The White House Tuesday pressed its argument that President Trump doesn't violate the First Amendment by blocking critics on Twitter because his account is “personal,” as opposed to official.
“President Trump ... has used his own property -- his personal Twitter account -- to discuss governmental business. But he did not thereby transform the entire @realDonaldTrump account, and every one of its actions, into the work of the United States government,” the Department of Justice writes in a new Supreme Court filing.
The government also argues that lower-court decisions against Trump in the matter infringed his right, and the right of other officials, "to retain the control over their personal social-media accounts that all other individuals possess."
The Justice Department makes the arguments in hopes of persuading the Supreme Court to intervene in a battle over the president's use of social media.
The fight dates to 2017, when the Knight First Amendment Institute at Columbia University sued Trump on behalf of seven critics who were blocked by him on Twitter. The organization contended the blocks violated users' free-speech rights, arguing that Trump's Twitter account was a public forum -- comparable to city streets, parks and other spaces where the government can't censor people based on their views.
U.S. District Court Judge Naomi Reice Buchwald agreed with the organization and ruled that Trump acted unconstitutionally.
The Justice Department then appealed to the 2nd Circuit, arguing that Trump acts in a personal capacity when he blocks people on Twitter.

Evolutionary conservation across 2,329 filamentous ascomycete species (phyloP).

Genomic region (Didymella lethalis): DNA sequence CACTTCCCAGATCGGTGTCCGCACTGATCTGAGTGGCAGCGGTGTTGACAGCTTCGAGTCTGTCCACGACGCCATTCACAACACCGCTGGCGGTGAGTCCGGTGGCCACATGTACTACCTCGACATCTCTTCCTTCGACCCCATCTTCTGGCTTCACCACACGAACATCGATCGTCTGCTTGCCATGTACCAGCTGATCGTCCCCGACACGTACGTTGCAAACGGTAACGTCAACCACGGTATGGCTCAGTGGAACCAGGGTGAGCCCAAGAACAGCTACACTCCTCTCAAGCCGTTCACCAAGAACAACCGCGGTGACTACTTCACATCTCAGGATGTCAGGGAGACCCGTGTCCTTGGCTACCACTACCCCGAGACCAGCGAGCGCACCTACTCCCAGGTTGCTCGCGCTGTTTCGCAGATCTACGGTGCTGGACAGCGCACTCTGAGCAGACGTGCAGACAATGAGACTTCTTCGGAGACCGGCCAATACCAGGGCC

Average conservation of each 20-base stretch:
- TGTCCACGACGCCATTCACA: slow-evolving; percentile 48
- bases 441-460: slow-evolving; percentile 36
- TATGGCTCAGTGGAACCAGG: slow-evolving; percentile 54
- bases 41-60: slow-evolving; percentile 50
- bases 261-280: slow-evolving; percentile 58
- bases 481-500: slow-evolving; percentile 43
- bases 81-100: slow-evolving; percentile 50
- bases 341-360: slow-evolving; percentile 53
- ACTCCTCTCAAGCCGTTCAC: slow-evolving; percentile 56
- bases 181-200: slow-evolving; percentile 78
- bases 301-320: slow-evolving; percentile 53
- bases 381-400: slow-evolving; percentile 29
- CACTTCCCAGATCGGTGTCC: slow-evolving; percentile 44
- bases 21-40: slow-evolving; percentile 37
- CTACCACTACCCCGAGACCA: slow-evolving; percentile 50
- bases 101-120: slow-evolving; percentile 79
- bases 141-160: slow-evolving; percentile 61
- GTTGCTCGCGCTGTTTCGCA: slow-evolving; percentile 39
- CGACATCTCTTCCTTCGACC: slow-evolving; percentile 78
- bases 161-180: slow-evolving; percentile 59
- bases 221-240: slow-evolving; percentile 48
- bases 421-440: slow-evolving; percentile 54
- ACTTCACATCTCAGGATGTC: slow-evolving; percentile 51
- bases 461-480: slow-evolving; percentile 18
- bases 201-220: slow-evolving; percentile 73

That distinction is important because the First Amendment only prohibits the government -- as opposed to private individuals -- from censoring criticism.
Last year, a three-judge panel of the 2nd Circuit rejected the White House's position, ruling that evidence of the account's official nature was “overwhelming.”
The panel judges noted that since becoming president, Trump has used the account almost daily to communicate about his administration -- including to announce new policies and cabinet-level staff changes.
The White House is now trying to convince the Supreme Court to intervene.
The lower-court decision “muddies the distinction between the personal actions of government officials and the actions of the state,” the Justice Department writes.
The administration adds that the decision “exposes state and federal employees to constitutional responsibility when using their own personal property to speak about their jobs to persons of their own choosing.”